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In defense of Jerry Reese, and the Giants' draft philosophy

There are, believe it or not, other fine New York Giants' fan blogs on the Internet besides Big Blue View. One of the best is UltimateNYG, run by the hard-working and knowledgeable Andrew Furman.

Andrew and his crew often provide thoughtful, informative analysis. Today, though, I have to take issue with my Ultimate NYG blogging brethren.

So, what has me all worked up? A post headlined 'The 2010 NFL Draft is the future. Are the Giants still living in the past?' It suggested that since he did not pull the trigger on any trades during the three-day draft that the whole process has somehow passed Giants General Manager Jerry Reese by.

Here is some of 'UltimateNYG's' argument.

"34 trades were made DURING the draft. And when you consider that it takes TWO to tango, that means that 68 'teams' made trades. The Giants were NONE of those 68 team-trades.

You can argue that all of this trading is inefficient and wasteful energy. You can argue that these are petulant ADHD children in need of activity. But maybe not. In every trade there is someone moving up and someone moving down. The two teams who traded the most (New England and Philadelphia) are the ones who are always busy warehousing picks. The Eagles had 10 picks coming in and ended up making 13 selections. The Patriots made 12 selections this year including THREE second rounders. Next year the Patriots have two 1's and two 2's awaiting them.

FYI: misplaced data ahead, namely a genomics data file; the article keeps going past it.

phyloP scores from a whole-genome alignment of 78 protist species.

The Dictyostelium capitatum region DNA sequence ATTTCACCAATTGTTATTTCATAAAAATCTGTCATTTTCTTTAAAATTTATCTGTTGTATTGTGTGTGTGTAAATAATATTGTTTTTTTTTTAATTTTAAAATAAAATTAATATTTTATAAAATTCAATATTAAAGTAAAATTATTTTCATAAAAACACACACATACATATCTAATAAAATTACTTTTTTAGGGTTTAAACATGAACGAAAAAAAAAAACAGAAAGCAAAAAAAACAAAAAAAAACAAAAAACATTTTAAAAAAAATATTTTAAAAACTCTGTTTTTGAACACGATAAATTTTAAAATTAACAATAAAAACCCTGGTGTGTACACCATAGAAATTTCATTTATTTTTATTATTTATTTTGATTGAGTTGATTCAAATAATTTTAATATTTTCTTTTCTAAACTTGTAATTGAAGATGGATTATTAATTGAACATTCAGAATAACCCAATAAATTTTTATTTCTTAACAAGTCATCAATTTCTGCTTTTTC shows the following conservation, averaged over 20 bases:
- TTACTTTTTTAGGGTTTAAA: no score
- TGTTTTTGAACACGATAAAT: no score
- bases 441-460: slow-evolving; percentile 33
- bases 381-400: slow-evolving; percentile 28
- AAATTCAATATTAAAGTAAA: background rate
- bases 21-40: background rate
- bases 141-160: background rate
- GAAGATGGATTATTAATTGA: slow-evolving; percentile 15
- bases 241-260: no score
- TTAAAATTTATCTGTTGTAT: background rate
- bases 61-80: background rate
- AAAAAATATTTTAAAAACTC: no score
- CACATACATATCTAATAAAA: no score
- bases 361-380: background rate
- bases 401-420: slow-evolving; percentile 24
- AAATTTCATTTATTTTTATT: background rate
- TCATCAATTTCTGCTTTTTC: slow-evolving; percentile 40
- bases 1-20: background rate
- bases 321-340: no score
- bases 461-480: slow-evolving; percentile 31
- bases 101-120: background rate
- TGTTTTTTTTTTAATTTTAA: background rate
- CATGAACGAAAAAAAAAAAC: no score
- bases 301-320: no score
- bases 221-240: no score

Is quantity quality? Perhaps. Perhaps not. Are we just nervous Nellies trembling with fear about the neighbor's grass being greener when it really isn't?! There is more to success in the NFL than making trades. ... To be fair, the Colts do not trade either, and look at them. So we understand that trading during the Draft does not mean in and of itself that you are better off. The message here is that it has to be a tool in your toolbox. Sometimes you need to move. 100% of the time you need to be FLEXIBLE and WILLING TO MOVE.

Trading is not evil. It is a tool. It is currency. The best argument you can make for the Giants is that by remaining put, they are consistent and disciplined. But the mounting evidence of the 21st Century is that it looks more like intransigence and denial.